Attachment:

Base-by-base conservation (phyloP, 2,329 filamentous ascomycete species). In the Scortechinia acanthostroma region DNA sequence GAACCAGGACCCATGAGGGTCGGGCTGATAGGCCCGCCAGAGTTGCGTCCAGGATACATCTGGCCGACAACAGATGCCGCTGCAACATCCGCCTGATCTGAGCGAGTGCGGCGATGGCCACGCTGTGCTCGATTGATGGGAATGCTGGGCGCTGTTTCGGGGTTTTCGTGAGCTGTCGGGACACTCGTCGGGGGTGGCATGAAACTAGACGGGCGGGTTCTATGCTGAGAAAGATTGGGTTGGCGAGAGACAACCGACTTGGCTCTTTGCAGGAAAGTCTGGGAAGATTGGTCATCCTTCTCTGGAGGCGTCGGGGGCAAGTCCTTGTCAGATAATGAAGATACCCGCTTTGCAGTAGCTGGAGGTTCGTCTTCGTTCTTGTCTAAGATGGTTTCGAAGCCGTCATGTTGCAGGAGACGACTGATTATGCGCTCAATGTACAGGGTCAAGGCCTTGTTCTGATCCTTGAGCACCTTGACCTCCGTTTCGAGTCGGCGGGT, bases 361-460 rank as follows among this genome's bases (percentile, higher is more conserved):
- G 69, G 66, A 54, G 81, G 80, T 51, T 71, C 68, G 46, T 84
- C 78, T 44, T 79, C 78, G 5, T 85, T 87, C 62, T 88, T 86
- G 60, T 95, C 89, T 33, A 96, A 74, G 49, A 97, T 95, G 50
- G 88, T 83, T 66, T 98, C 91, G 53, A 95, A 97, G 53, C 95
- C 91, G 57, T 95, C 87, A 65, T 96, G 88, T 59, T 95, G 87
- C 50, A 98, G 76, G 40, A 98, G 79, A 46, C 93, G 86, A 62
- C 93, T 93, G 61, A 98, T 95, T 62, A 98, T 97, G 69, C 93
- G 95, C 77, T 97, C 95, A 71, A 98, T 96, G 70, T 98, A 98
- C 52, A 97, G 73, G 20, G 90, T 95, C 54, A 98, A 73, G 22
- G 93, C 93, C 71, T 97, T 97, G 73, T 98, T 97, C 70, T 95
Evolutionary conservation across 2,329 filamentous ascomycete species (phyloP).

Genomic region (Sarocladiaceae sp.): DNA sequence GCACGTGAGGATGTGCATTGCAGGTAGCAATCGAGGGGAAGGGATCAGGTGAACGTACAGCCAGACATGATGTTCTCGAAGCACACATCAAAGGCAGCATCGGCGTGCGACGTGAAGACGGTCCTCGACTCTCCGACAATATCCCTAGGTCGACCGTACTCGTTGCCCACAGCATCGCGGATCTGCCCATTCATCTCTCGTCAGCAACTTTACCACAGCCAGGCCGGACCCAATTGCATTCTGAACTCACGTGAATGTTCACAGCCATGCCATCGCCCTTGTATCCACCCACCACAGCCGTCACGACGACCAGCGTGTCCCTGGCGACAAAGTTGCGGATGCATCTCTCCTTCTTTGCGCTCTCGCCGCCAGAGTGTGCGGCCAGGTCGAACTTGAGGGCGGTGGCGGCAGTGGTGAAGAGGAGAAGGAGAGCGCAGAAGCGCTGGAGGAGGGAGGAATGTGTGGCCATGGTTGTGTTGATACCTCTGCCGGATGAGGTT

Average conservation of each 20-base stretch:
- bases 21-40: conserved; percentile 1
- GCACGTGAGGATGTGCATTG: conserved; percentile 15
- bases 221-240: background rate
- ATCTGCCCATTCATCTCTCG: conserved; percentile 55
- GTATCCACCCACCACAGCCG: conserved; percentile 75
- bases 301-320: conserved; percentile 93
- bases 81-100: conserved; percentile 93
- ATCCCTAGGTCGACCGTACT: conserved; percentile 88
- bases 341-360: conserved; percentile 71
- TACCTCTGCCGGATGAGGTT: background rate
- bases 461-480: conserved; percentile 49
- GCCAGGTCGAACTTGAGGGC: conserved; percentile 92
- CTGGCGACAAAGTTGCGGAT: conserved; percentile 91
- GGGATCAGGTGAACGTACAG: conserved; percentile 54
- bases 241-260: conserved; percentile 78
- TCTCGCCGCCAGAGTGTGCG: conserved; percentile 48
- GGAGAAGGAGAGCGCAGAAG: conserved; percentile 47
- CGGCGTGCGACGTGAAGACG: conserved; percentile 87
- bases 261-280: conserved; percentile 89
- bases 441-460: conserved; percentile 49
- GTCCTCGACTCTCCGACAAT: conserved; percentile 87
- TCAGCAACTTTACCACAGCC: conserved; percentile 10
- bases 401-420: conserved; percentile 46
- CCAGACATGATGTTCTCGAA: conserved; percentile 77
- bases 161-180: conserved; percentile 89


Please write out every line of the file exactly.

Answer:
Base-by-base conservation (phyloP, 2,329 filamentous ascomycete species). In the Scortechinia acanthostroma region DNA sequence GAACCAGGACCCATGAGGGTCGGGCTGATAGGCCCGCCAGAGTTGCGTCCAGGATACATCTGGCCGACAACAGATGCCGCTGCAACATCCGCCTGATCTGAGCGAGTGCGGCGATGGCCACGCTGTGCTCGATTGATGGGAATGCTGGGCGCTGTTTCGGGGTTTTCGTGAGCTGTCGGGACACTCGTCGGGGGTGGCATGAAACTAGACGGGCGGGTTCTATGCTGAGAAAGATTGGGTTGGCGAGAGACAACCGACTTGGCTCTTTGCAGGAAAGTCTGGGAAGATTGGTCATCCTTCTCTGGAGGCGTCGGGGGCAAGTCCTTGTCAGATAATGAAGATACCCGCTTTGCAGTAGCTGGAGGTTCGTCTTCGTTCTTGTCTAAGATGGTTTCGAAGCCGTCATGTTGCAGGAGACGACTGATTATGCGCTCAATGTACAGGGTCAAGGCCTTGTTCTGATCCTTGAGCACCTTGACCTCCGTTTCGAGTCGGCGGGT, bases 361-460 rank as follows among this genome's bases (percentile, higher is more conserved):
- G 69, G 66, A 54, G 81, G 80, T 51, T 71, C 68, G 46, T 84
- C 78, T 44, T 79, C 78, G 5, T 85, T 87, C 62, T 88, T 86
- G 60, T 95, C 89, T 33, A 96, A 74, G 49, A 97, T 95, G 50
- G 88, T 83, T 66, T 98, C 91, G 53, A 95, A 97, G 53, C 95
- C 91, G 57, T 95, C 87, A 65, T 96, G 88, T 59, T 95, G 87
- C 50, A 98, G 76, G 40, A 98, G 79, A 46, C 93, G 86, A 62
- C 93, T 93, G 61, A 98, T 95, T 62, A 98, T 97, G 69, C 93
- G 95, C 77, T 97, C 95, A 71, A 98, T 96, G 70, T 98, A 98
- C 52, A 97, G 73, G 20, G 90, T 95, C 54, A 98, A 73, G 22
- G 93, C 93, C 71, T 97, T 97, G 73, T 98, T 97, C 70, T 95
Evolutionary conservation across 2,329 filamentous ascomycete species (phyloP).

Genomic region (Sarocladiaceae sp.): DNA sequence GCACGTGAGGATGTGCATTGCAGGTAGCAATCGAGGGGAAGGGATCAGGTGAACGTACAGCCAGACATGATGTTCTCGAAGCACACATCAAAGGCAGCATCGGCGTGCGACGTGAAGACGGTCCTCGACTCTCCGACAATATCCCTAGGTCGACCGTACTCGTTGCCCACAGCATCGCGGATCTGCCCATTCATCTCTCGTCAGCAACTTTACCACAGCCAGGCCGGACCCAATTGCATTCTGAACTCACGTGAATGTTCACAGCCATGCCATCGCCCTTGTATCCACCCACCACAGCCGTCACGACGACCAGCGTGTCCCTGGCGACAAAGTTGCGGATGCATCTCTCCTTCTTTGCGCTCTCGCCGCCAGAGTGTGCGGCCAGGTCGAACTTGAGGGCGGTGGCGGCAGTGGTGAAGAGGAGAAGGAGAGCGCAGAAGCGCTGGAGGAGGGAGGAATGTGTGGCCATGGTTGTGTTGATACCTCTGCCGGATGAGGTT

Average conservation of each 20-base stretch:
- bases 21-40: conserved; percentile 1
- GCACGTGAGGATGTGCATTG: conserved; percentile 15
- bases 221-240: background rate
- ATCTGCCCATTCATCTCTCG: conserved; percentile 55
- GTATCCACCCACCACAGCCG: conserved; percentile 75
- bases 301-320: conserved; percentile 93
- bases 81-100: conserved; percentile 93
- ATCCCTAGGTCGACCGTACT: conserved; percentile 88
- bases 341-360: conserved; percentile 71
- TACCTCTGCCGGATGAGGTT: background rate
- bases 461-480: conserved; percentile 49
- GCCAGGTCGAACTTGAGGGC: conserved; percentile 92
- CTGGCGACAAAGTTGCGGAT: conserved; percentile 91
- GGGATCAGGTGAACGTACAG: conserved; percentile 54
- bases 241-260: conserved; percentile 78
- TCTCGCCGCCAGAGTGTGCG: conserved; percentile 48
- GGAGAAGGAGAGCGCAGAAG: conserved; percentile 47
- CGGCGTGCGACGTGAAGACG: conserved; percentile 87
- bases 261-280: conserved; percentile 89
- bases 441-460: conserved; percentile 49
- GTCCTCGACTCTCCGACAAT: conserved; percentile 87
- TCAGCAACTTTACCACAGCC: conserved; percentile 10
- bases 401-420: conserved; percentile 46
- CCAGACATGATGTTCTCGAA: conserved; percentile 77
- bases 161-180: conserved; percentile 89